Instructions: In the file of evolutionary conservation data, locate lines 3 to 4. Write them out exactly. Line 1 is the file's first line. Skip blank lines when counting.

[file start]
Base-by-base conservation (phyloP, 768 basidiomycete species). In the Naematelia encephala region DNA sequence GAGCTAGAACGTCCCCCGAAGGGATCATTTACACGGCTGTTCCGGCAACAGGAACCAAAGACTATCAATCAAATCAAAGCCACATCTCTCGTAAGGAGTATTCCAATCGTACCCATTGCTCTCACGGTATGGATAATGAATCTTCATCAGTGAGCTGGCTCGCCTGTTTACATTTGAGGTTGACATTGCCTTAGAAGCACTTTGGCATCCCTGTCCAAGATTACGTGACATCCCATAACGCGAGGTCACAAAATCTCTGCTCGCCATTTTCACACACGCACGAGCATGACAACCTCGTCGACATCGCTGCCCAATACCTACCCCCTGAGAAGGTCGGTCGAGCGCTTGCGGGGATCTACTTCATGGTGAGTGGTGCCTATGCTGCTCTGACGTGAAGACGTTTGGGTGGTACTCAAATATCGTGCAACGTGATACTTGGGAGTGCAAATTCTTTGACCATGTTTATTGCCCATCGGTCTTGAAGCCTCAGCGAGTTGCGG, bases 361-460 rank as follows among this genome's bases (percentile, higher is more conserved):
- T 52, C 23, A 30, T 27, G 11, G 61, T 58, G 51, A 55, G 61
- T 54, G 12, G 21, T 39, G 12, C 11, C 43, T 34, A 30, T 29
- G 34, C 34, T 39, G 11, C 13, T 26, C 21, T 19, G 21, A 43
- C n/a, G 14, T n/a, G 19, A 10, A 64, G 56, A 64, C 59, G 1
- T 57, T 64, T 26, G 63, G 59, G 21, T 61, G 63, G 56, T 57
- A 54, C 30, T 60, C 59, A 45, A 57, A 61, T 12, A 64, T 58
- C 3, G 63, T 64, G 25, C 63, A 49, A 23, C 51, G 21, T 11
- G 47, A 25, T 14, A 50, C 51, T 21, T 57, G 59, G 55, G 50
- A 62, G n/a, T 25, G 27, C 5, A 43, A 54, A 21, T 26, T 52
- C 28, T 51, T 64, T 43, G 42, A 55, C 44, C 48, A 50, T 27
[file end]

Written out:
- T 54, G 12, G 21, T 39, G 12, C 11, C 43, T 34, A 30, T 29
- G 34, C 34, T 39, G 11, C 13, T 26, C 21, T 19, G 21, A 43